Media-watchers have found some reasons to be optimistic recently:
- Deutsche Bank thinks the alliance between 17 newspapers companies and Yahoo could stanch the industryâ€™s bleeding much faster than expected, reports Editor & Publisher. Analysts think that the revenue from Yahooâ€™s HotJobs recruitment site, in particular, could add 20% to newspapersâ€™ online revenue growth by the second half of 2008. Taken together, the online boost from the Yahoo alliance could pull newspapers out of their slide and turn them toward revenue growth by 2009, the authors say.
The forecast is positively giddy, given that few facts and figures have been released since the alliance was announced last November. It also seems optimistic in light of signs of a coming economic slowdown and softness in recruitment advertising. One odd note is the studyâ€™s description of the display advertising business as growing â€œgang-busters.â€ In fact, the most recent Interactive Advertising Bureau data actually sees a decline in display ads as a percentage of overall online advertising. While the overall display market is growing, itâ€™s a stretch to characterize it as being on a tear.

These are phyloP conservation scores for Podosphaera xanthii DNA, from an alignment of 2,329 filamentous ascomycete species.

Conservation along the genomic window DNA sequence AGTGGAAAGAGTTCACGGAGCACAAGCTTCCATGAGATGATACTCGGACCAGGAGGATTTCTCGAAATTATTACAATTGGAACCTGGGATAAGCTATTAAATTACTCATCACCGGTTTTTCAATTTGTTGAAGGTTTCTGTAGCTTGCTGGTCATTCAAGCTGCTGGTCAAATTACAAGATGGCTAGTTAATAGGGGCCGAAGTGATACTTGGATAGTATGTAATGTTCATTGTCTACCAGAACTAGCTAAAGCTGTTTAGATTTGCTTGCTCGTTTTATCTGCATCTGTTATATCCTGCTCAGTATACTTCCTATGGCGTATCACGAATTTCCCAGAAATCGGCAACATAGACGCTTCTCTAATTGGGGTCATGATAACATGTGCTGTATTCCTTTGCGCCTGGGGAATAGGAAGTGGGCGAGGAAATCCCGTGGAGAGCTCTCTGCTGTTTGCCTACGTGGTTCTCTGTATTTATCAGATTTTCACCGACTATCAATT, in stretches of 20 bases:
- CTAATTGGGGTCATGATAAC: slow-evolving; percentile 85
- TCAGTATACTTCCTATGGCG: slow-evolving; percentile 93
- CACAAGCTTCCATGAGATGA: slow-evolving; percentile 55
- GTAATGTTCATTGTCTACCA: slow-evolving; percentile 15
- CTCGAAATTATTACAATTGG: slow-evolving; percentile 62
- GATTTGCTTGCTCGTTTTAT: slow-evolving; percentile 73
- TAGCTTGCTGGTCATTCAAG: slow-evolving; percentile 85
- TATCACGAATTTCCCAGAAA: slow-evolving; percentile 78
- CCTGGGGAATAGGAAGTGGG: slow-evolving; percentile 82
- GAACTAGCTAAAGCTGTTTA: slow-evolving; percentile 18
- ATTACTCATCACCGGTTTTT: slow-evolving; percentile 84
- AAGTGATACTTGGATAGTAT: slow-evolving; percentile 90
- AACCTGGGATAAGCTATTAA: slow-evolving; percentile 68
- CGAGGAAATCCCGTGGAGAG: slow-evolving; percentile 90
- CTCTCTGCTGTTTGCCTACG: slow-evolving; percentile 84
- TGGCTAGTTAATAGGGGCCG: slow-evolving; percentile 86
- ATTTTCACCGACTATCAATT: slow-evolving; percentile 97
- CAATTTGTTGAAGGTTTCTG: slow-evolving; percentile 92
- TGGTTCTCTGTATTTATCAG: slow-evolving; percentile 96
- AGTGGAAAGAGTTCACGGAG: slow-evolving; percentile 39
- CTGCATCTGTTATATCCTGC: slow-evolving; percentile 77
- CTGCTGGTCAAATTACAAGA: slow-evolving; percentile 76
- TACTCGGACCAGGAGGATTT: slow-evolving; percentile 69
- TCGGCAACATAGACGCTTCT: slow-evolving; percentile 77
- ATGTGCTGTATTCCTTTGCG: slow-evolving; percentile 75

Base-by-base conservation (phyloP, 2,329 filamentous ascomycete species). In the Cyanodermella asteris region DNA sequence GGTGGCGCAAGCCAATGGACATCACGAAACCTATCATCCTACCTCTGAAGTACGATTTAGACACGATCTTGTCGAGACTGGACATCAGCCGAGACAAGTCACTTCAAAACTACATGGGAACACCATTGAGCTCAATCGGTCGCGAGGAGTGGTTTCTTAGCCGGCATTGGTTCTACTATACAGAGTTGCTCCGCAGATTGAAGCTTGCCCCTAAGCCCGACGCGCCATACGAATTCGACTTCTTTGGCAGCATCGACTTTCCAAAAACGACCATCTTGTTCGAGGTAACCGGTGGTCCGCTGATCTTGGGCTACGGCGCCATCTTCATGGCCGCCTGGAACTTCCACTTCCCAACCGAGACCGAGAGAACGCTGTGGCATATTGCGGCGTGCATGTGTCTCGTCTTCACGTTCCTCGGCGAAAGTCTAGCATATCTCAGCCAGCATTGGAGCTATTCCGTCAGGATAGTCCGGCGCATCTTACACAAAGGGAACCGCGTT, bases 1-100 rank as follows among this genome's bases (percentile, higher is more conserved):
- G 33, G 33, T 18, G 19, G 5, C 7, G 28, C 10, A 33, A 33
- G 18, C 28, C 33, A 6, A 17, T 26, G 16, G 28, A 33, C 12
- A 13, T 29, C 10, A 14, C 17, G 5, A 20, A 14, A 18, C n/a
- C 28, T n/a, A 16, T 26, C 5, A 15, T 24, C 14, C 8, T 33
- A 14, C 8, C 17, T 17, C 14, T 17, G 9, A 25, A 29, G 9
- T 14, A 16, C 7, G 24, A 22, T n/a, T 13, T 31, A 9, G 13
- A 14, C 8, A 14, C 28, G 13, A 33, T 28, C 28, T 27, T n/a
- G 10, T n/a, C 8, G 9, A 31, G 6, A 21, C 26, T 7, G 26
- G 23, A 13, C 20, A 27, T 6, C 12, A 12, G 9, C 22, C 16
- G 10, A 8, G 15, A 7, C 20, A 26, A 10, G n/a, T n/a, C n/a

- Ad spending on newspaper websites increased 19.3% in the second quarter, according to a Newspaper Association of America survey cited in MediaPost. Of course, the decline in print advertising revenue for the quarter exceeded the total online revenue of the newspapers cited in the study. But itâ€™s nice to see the growth trend continue.
- E&P asks, plaintively, â€œIs Ad Revenue Stabilizing?â€ Thatâ€™s because Wachovia Equity Research reported that newspapers suffered only a 7.2% decline in ad sales in July, which is less than the 7.5% and 8.1% drop-offs reported in May and June. While the news is heartening, itâ€™s probably best to wait for a few more monthsâ€™ worth of data before forecasting a soft landing.
This entry was posted on Sunday, September 30th, 2007 at 5:58 am and is filed under Advertising, BusinessModel, Classifieds, NewMedia, Newspapers, OnlineMedia. You can follow any responses to this entry through the RSS 2.0 feed. Both comments and pings are currently closed.